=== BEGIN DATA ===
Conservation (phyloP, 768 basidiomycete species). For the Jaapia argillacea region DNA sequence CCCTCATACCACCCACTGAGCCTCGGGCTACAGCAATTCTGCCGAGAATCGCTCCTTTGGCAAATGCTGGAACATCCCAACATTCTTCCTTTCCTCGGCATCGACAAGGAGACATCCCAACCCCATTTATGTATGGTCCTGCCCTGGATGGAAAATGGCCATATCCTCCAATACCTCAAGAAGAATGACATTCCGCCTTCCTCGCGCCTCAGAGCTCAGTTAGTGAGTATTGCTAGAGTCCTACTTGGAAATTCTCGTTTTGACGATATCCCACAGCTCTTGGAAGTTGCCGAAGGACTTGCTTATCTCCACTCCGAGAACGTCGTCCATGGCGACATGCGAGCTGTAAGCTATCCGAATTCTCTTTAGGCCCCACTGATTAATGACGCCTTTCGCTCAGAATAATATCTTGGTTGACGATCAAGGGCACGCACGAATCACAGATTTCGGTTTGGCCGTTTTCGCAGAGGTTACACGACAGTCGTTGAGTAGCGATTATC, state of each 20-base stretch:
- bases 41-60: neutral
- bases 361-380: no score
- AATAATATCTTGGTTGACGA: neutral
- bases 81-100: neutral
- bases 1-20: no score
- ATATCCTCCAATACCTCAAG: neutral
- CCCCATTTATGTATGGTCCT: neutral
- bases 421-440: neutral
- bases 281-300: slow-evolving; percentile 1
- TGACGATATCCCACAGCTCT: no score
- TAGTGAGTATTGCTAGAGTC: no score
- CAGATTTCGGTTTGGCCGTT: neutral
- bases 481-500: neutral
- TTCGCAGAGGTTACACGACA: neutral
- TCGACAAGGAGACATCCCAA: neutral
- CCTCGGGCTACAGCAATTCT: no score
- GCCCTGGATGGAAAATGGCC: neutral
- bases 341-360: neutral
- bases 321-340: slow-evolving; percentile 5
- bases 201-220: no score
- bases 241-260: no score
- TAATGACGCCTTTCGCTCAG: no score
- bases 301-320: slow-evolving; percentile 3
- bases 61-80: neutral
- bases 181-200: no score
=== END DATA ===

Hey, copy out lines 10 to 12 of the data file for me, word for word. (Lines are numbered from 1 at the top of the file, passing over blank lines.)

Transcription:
- bases 281-300: slow-evolving; percentile 1
- TGACGATATCCCACAGCTCT: no score
- TAGTGAGTATTGCTAGAGTC: no score